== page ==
The biggest surprise of the afternoon, however - far more unexpected than even the finality of Dravid's retirement - was to follow. It came from BCCI president N Srinivasan: a man famous for an undemonstrative, glacial public face, he made an emotional and heartfelt speech. Srinivasan's spoke extempore, his voice wavering more than once as he talked of an "irreplaceable" cricketer. He recalled having watched Dravid "grow from the days he played club cricket in Chennai, from the Ranji Trophy days â€¦ to the time he captained India". He called Dravid an "ambassador for the sport, for the Indian team and for India".
"None of us really want to see such great players go away, we like to think they are permanent," Srinivasan said. "I think that deciding when to retire is possibly the hardest decision Rahul has ever faced. It is not easy to say adieuâ€¦"
Kumble called Dravid one of Karnataka's "finest cricketing sons" and spoke of his "reassuring presence" in the dressing room. It was Kumble who got Dravid to crack the first smile of the afternoon, when he said now that Dravid had retired the KSCA would "expect to see you often in the association wearing the administrative hat". Kumble also offered Dravid a few tips on life after retirement, saying that apart from being busier "with exceptional demands made on your time, your ability to say no will be challenged like never before".
Sitting in the audience was Dravid's former team-mate Javagal Srinath, the current KSCA secretary, who had walked into the room before the event to check if the arrangements were in order. Dravid's immediate future includes six weeks of the IPL and he offered no clues as to whether he would take up a post-retirement life as coach, administrator or commentator. "I truly believe that some time away from the game will be good for me, I've played the game for 20 years I've lived in a cocoon, in a surreal world, this world has been away from reality in some ways." He did say though that because he loved routines, his return to the real world could include his new routines that involve dropping his sons off at school and shopping for groceries.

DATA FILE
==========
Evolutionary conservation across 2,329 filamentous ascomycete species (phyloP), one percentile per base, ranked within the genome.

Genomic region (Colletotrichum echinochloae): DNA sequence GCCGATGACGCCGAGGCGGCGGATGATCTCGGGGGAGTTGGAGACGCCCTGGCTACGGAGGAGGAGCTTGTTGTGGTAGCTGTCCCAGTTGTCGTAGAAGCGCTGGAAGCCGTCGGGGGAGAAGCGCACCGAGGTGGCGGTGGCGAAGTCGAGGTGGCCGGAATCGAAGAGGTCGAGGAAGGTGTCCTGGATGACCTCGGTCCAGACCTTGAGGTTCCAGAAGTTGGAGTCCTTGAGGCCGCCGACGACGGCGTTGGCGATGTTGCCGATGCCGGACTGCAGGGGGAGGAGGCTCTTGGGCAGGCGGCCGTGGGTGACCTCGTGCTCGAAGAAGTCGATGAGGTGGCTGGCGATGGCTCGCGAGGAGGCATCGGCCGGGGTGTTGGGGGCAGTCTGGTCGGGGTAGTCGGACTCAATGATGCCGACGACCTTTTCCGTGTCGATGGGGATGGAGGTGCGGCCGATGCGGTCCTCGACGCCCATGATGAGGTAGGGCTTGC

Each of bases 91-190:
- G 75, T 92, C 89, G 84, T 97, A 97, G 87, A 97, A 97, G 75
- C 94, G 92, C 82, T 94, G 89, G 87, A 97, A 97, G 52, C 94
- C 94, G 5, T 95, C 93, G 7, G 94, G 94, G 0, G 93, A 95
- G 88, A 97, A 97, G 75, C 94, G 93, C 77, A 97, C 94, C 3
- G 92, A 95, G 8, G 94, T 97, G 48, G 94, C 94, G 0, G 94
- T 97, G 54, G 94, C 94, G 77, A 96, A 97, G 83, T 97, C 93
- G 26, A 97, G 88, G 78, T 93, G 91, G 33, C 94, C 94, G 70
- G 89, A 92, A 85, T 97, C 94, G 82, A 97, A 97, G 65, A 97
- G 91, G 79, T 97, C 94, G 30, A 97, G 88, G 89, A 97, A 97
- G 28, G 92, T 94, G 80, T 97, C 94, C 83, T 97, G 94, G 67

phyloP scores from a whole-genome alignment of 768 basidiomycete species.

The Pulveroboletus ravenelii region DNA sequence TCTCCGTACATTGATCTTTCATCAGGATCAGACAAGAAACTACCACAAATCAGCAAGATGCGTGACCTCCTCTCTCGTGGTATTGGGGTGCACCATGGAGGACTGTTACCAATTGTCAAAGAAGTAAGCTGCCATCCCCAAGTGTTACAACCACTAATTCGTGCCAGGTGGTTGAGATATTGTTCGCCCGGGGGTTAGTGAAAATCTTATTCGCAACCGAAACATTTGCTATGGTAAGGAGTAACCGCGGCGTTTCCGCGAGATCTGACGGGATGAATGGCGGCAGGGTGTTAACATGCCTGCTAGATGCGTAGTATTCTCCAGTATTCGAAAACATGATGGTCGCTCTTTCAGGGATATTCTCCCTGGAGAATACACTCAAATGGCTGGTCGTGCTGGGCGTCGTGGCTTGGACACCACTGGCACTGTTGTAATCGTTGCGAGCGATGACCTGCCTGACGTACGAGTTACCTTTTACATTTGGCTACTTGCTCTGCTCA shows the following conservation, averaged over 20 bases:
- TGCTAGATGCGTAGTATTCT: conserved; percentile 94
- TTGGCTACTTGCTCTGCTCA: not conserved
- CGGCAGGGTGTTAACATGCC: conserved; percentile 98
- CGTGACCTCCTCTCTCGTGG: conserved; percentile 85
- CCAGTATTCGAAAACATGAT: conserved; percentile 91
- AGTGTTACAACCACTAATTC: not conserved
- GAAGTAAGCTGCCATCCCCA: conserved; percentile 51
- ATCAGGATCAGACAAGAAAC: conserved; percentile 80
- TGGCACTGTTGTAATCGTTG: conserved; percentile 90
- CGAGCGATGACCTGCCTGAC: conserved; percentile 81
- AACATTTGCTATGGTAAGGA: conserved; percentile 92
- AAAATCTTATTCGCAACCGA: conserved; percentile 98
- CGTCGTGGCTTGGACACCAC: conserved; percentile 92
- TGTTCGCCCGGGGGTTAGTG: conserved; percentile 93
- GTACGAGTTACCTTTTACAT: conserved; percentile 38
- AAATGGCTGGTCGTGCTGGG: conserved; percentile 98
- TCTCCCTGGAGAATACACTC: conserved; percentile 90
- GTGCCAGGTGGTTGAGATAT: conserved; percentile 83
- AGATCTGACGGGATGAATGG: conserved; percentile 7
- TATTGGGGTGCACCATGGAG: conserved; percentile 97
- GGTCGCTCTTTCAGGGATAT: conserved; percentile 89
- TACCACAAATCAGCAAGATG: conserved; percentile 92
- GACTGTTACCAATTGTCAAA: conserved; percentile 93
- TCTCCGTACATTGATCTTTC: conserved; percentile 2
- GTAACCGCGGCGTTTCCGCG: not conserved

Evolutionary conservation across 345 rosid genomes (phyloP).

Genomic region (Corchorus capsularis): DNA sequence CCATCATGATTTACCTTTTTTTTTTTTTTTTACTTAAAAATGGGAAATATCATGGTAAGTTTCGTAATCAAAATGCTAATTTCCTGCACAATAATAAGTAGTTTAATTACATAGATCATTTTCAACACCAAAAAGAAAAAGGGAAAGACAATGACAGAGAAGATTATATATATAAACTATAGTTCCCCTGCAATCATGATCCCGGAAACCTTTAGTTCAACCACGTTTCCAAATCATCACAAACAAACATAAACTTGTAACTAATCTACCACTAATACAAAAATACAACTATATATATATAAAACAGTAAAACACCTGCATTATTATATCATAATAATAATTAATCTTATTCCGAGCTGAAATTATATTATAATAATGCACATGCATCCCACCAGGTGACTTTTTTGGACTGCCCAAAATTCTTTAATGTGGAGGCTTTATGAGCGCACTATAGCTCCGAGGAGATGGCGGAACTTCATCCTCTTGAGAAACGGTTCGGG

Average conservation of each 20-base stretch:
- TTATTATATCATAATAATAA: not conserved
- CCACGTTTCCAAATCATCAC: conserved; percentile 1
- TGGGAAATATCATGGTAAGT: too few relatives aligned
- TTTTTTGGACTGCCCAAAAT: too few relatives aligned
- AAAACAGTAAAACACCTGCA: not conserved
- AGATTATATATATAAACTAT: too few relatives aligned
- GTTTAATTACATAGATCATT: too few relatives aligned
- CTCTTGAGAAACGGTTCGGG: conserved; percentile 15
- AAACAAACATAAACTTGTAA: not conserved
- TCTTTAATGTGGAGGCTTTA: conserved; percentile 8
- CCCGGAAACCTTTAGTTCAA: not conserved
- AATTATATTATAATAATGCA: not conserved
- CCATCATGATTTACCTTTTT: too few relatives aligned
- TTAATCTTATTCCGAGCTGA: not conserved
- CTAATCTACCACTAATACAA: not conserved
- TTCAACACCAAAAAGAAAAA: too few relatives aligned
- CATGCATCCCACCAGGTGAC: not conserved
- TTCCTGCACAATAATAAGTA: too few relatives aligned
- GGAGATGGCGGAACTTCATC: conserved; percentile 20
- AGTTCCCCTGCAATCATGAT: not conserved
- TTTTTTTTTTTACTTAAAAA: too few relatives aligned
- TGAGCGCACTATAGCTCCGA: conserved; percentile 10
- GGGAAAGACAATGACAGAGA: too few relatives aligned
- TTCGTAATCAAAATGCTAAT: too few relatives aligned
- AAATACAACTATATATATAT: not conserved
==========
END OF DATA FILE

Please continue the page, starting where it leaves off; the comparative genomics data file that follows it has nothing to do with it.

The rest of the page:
Among Dravid's contemporaries, both Kumble and Sourav Ganguly retired just after Test matches and Dravid was asked whether he had not wanted to end his career that way, walking off a field of play. "Just to keep playing for the sake of playing just one Test match, I didn't think was right." He said he was sure of his reasons to play cricket: "I needed to play for the right reasons... to win Test matches for India. I've done that for 16 years and I feel the time was right, I've had a great run. I have given this some thought â€¦ at the end of the day when a player has to go, he knows he has to go and I didn't feel the need to drag it on longer [in order to have a farewell Test]." Dravid was replying to questions in three of the four languages he speaks, taking particular pride in receiving special applause from the back of the room for working his way through a fairly long answer in Kannada.
Along with his wife, sons and brother, Dravid had walked onto the Chinnaswamy field for a short while just before he came in to speak to the media. The stadium was his finishing school before his graduation to Test cricket, and the adjacent NCA nets turned into a trusted training ground over the past decade where Dravid had always showed up early to work on his game.
Now retired, he will finally be free of the 7am gym and nets sessions. But what about the pure love of just batting? Of striking the ball with bat? Wouldn't he want to steal into the nets just for a hit or two? Dravid smiled and paused, "Probably in the quiet. I'll come very late at night."
On the day he left the international game, this became the perfect final image of Rahul Dravid. Not that of the obdurate competitor in the arclights of cricket's 'surreal' centre. But of the "reassuring presence", of the craftsman in the quiet of dusk, of the man who never stopped trying.